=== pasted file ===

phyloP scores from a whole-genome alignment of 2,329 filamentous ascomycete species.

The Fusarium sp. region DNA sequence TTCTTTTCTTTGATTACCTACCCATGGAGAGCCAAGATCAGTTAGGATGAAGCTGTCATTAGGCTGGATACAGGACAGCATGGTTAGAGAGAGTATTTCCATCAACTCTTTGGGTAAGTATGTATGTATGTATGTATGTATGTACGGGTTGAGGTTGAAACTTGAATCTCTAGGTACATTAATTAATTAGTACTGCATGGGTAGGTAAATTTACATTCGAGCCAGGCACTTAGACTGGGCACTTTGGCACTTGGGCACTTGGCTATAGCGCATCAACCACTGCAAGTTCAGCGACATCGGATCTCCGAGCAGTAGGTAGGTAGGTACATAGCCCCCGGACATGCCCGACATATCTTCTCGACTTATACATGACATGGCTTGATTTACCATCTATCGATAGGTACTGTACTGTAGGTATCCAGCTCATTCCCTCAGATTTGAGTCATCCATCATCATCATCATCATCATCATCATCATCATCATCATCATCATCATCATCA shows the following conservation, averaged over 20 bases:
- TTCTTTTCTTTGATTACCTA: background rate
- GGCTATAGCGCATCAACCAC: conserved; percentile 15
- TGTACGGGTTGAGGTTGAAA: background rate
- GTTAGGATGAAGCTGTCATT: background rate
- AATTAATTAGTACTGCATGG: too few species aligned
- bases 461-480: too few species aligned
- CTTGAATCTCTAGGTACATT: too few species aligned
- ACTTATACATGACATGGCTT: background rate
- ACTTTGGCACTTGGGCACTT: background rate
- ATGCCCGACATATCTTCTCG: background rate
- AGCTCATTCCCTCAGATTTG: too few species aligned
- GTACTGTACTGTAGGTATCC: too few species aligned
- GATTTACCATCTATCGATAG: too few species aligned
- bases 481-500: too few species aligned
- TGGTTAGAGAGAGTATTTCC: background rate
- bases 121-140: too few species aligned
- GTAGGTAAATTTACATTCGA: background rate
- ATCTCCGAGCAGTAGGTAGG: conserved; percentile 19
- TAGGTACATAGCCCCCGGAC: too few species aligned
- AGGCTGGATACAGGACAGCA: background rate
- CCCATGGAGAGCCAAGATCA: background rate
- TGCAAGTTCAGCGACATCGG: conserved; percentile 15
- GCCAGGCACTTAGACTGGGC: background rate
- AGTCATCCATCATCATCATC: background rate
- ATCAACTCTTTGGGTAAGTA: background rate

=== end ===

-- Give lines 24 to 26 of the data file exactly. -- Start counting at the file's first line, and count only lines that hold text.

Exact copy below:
- TGCAAGTTCAGCGACATCGG: conserved; percentile 15
- GCCAGGCACTTAGACTGGGC: background rate
- AGTCATCCATCATCATCATC: background rate